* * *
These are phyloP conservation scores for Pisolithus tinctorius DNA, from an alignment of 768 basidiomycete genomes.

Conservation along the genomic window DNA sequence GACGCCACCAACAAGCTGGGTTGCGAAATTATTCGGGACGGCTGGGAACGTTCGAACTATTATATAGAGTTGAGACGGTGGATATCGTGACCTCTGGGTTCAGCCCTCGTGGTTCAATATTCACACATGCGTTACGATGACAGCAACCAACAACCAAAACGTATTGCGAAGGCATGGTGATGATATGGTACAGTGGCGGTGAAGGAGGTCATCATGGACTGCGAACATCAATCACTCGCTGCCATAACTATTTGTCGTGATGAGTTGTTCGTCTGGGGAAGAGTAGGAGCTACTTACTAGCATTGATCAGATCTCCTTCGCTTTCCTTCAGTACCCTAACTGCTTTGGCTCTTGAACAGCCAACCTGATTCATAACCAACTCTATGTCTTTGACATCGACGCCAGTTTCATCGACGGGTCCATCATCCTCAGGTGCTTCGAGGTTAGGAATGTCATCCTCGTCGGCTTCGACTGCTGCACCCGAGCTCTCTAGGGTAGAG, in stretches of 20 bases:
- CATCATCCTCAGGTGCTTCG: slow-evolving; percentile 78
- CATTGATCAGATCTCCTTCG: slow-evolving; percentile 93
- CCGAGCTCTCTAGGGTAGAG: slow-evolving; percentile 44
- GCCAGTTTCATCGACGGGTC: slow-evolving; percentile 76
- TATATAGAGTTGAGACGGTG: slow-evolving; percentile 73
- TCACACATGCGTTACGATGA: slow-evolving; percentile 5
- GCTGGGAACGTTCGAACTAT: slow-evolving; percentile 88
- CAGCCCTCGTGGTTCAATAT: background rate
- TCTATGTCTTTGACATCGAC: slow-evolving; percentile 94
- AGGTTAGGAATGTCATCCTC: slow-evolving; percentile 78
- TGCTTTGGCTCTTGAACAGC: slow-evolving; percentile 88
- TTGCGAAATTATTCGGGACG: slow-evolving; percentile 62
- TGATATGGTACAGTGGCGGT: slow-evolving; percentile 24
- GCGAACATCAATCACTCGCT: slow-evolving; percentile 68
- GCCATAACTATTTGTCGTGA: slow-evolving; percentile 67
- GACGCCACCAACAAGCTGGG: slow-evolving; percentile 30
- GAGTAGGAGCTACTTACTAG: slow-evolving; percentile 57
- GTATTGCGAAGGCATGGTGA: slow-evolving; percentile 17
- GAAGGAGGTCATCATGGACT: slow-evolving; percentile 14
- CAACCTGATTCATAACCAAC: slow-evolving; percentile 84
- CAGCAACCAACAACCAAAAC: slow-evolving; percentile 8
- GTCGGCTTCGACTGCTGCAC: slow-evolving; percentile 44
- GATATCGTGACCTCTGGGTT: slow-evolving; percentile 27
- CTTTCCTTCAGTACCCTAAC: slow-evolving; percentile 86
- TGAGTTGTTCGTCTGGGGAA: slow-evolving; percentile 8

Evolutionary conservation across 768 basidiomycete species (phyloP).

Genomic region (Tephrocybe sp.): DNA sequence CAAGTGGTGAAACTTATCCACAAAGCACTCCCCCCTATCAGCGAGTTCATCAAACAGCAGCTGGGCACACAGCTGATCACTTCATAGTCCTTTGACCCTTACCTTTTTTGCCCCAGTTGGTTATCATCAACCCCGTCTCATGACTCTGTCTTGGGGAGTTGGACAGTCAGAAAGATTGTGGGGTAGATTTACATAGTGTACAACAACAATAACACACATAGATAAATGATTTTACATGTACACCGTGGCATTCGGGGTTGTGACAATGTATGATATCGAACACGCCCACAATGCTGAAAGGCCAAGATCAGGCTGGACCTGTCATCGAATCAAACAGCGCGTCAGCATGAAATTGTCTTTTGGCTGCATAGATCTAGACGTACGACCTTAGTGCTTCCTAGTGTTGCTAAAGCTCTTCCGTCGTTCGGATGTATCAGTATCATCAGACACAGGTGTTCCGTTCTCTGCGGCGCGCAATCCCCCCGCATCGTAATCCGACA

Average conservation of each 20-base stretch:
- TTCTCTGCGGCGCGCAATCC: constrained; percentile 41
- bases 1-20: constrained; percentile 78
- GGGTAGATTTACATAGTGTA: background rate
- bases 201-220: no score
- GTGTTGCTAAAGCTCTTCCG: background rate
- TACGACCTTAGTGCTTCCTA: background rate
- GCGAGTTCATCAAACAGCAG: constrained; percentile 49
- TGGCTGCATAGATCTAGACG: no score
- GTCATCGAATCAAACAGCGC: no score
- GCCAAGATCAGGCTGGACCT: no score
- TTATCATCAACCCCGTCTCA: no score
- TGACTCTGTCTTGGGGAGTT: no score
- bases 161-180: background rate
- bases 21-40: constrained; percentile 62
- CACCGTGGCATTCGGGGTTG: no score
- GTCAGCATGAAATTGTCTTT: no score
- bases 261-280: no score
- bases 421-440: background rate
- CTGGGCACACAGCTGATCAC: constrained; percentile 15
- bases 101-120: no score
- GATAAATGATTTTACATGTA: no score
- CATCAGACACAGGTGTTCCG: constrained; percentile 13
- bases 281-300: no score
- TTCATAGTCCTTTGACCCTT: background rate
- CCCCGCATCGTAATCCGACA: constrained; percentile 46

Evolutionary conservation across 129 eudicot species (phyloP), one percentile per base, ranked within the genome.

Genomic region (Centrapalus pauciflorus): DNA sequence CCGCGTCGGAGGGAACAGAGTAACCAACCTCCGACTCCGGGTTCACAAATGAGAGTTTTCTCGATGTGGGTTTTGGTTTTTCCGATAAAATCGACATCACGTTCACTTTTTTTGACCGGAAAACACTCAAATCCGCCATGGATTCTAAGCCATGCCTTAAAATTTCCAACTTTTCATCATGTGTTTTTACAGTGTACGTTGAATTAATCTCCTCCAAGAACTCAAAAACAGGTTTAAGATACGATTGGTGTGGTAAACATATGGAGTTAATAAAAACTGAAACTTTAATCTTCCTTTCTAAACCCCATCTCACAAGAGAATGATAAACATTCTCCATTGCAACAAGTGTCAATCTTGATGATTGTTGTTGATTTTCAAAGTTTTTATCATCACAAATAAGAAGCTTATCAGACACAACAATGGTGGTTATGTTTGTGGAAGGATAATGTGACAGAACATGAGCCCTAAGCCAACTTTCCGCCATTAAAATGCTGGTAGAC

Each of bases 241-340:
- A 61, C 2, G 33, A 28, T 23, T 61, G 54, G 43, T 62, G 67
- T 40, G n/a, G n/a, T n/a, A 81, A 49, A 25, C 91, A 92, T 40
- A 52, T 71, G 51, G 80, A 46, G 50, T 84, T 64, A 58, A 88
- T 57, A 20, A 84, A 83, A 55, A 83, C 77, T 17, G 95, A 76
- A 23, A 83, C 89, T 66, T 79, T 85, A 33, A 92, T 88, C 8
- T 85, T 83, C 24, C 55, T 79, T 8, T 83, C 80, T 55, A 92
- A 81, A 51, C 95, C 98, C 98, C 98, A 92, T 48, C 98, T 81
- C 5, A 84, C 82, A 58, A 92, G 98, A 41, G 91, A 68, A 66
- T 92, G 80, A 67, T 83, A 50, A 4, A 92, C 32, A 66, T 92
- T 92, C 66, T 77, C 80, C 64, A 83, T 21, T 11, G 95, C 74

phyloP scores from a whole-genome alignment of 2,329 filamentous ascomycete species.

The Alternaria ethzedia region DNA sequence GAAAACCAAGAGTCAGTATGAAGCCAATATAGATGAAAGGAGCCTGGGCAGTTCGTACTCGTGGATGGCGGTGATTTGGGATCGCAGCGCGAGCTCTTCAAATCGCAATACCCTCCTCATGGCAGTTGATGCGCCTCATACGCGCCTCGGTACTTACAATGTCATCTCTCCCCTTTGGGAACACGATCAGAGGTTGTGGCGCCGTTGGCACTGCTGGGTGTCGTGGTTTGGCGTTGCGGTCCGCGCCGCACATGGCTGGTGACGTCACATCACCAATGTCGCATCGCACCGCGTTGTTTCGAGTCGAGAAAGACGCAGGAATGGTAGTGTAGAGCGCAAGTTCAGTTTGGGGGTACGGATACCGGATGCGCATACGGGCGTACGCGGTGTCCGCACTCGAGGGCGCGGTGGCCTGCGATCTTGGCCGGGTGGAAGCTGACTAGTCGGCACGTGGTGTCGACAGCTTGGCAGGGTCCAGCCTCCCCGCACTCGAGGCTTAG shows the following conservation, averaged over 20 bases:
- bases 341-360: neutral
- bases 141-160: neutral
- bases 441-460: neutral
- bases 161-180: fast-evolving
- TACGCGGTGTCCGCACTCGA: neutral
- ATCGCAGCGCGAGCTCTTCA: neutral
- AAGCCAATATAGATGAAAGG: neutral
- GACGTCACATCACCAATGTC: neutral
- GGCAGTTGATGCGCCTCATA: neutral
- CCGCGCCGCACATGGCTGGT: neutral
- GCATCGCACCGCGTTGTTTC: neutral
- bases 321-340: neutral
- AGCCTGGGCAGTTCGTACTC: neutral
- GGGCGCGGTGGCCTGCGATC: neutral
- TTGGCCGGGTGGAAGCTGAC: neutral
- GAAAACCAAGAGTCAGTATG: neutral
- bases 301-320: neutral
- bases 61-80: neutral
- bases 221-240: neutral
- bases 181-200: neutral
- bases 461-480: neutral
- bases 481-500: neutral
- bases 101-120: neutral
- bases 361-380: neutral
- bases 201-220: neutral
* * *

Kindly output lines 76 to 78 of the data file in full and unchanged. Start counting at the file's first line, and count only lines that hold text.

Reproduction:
- ATCGCAGCGCGAGCTCTTCA: neutral
- AAGCCAATATAGATGAAAGG: neutral
- GACGTCACATCACCAATGTC: neutral